I was born and educated in Jerusalem, becoming ordained the fourth-generation rabbi in my family. With the encouragement of my mentor and teacher, Rabbi Ben-Zion Meir Chai Uziel, the chief rabbi of Israel, I went to serve initially as rabbi in Lima, Peru. After more than eight years there, I moved on to serve the Sephardic community of Seattle, Washington, arriving in that city at the same time as the Chabad chasid, Rabbi Sholom Rivkin, who served the Ashkenazic community. We became very friendly and studied Torah together on a daily basis.
But I had no contact with the Rebbe himself until 1961, when a movement began in the United States to ban kosher slaughter on the grounds of animal cruelty and a law to that effect was proposed in the state of Washington. Of course, this would pose a huge problem for Jewish community, so when this law came up for a hearing in the state legislature, I joined two other rabbis in addressing the lawmakers. My colleagues spoke very diplomatically, explaining that kosher slaughter is, in fact, a great deal kinder to animals than other methods. But when my turn came, I was much more blunt. I said, “My native language is Hebrew, however I will ask you just one question in the language that I am still learning to speak: You talk about cruelty to animals, cows and sheep, but where were all of you when six million Jews were butchered, among them a million children who were burned and went up to heaven in the crematoria like sacrifices. Where were you then? Why didn’t you speak about cruelty then?”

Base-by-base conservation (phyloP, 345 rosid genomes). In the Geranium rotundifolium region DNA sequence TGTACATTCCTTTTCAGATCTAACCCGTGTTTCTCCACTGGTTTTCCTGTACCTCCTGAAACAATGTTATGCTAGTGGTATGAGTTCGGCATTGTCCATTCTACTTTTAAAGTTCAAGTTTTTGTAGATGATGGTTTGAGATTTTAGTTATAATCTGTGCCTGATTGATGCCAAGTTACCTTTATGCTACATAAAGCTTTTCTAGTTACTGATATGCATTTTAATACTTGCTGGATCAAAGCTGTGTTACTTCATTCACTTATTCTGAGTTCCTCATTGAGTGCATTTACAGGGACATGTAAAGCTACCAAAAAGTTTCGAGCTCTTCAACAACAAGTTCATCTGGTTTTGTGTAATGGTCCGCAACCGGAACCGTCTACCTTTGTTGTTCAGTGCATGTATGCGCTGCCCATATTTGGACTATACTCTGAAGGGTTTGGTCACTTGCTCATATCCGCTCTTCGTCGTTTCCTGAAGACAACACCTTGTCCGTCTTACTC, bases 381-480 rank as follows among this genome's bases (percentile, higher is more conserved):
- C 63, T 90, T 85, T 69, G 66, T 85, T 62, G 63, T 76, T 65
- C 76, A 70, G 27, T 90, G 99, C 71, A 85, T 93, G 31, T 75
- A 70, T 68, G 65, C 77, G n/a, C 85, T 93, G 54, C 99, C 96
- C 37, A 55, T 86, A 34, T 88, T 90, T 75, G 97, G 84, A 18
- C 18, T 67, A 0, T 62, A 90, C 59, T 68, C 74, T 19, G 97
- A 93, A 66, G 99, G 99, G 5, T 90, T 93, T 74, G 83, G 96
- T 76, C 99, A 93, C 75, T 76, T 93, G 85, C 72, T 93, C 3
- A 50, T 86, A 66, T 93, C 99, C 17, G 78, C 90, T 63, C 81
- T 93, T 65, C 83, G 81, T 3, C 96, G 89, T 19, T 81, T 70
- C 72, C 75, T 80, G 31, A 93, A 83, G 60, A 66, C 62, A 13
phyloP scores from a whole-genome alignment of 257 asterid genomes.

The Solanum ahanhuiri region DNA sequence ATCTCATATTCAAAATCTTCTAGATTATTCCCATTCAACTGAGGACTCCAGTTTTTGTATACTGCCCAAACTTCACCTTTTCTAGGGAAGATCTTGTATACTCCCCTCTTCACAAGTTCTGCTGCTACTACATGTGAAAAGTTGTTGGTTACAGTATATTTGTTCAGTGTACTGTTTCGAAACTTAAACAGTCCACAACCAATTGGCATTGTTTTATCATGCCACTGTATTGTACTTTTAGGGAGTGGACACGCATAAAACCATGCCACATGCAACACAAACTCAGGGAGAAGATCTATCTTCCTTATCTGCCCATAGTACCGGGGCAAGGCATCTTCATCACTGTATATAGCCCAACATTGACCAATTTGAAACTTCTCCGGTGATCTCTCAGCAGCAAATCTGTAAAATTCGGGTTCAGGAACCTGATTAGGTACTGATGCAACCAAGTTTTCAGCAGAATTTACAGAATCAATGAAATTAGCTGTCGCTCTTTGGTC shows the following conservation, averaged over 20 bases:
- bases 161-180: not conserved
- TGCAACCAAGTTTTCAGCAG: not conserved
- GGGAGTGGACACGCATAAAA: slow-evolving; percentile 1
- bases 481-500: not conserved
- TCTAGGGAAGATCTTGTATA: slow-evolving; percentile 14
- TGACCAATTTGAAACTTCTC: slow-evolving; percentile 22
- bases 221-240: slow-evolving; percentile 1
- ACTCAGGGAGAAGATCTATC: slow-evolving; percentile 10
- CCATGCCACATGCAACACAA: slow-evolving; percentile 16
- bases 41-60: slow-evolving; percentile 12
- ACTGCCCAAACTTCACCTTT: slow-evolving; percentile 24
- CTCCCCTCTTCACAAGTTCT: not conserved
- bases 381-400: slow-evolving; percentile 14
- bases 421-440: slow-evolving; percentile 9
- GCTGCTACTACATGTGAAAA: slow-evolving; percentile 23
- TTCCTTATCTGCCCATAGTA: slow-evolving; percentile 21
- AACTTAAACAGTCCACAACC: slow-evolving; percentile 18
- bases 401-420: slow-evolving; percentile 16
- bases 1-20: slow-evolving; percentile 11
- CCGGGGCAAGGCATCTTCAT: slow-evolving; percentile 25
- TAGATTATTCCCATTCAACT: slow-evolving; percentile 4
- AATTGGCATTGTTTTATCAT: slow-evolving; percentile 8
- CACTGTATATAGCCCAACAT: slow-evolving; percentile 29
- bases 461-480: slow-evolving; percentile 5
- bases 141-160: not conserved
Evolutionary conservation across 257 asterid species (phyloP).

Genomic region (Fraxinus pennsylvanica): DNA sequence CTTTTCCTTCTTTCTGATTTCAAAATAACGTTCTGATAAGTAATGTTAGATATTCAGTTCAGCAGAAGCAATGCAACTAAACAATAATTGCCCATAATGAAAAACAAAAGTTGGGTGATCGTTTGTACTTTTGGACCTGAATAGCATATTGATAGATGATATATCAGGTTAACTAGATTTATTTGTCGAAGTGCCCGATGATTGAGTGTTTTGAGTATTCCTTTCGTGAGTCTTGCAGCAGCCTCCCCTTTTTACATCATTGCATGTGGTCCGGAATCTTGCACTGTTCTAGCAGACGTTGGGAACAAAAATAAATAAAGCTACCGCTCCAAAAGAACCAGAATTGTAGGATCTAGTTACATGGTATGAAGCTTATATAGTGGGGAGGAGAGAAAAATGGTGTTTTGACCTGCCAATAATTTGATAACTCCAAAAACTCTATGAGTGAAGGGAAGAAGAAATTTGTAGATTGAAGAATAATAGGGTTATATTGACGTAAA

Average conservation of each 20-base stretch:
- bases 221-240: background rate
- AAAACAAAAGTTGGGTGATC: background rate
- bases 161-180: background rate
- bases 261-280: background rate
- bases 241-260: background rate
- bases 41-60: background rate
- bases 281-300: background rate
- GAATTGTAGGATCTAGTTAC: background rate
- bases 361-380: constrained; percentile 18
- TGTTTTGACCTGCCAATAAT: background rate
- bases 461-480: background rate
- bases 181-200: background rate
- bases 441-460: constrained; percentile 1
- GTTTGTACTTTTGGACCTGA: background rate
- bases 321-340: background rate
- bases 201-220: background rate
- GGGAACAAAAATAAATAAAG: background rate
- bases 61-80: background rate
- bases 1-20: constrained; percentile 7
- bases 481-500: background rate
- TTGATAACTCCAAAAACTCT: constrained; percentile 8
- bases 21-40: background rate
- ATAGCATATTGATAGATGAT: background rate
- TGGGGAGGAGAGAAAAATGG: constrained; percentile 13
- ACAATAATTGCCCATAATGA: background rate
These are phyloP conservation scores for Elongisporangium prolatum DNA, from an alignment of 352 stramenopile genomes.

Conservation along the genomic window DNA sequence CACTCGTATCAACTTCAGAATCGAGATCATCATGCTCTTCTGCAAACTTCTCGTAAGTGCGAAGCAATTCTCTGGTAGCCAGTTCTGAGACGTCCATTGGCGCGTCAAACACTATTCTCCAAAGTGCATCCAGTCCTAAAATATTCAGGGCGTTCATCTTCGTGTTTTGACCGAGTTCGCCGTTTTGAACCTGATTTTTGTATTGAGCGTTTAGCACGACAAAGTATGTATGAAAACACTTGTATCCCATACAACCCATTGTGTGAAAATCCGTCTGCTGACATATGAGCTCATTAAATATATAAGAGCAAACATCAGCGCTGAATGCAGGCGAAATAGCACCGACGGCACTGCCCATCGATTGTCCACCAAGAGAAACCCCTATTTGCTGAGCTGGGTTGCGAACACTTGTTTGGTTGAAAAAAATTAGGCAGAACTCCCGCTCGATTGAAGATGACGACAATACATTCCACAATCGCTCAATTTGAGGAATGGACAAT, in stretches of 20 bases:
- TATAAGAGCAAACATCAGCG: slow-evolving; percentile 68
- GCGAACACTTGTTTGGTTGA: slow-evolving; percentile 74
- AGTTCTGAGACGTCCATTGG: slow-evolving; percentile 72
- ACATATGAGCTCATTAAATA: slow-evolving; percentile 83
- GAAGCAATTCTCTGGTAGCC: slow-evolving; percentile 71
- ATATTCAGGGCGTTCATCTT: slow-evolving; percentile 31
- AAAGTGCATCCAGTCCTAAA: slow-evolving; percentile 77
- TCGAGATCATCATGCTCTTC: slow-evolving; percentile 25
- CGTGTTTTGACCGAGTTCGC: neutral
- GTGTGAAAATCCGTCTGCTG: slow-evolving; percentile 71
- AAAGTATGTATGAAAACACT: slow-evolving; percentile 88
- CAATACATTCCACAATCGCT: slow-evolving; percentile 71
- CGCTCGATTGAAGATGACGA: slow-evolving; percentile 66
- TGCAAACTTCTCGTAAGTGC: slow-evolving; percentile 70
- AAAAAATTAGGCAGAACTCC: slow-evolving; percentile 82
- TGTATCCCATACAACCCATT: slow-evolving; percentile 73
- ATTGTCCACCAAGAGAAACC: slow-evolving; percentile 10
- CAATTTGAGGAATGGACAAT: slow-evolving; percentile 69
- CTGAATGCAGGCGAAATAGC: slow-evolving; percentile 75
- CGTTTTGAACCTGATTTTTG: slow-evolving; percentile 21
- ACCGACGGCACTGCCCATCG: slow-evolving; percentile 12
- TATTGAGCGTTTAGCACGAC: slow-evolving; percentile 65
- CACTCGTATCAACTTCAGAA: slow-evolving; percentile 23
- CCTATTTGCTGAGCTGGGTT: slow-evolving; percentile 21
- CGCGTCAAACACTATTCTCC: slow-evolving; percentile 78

The members of the legislature gave me a standing ovation, and the next day newspapers quoted my words. The proposed law was cancelled, and I received many letters of support from American rabbis. Among them was also a letter with blessing from the Lubavitcher Rebbe; subsequently, I received an invitation to visit the Rebbe next time I was in New York. (more…)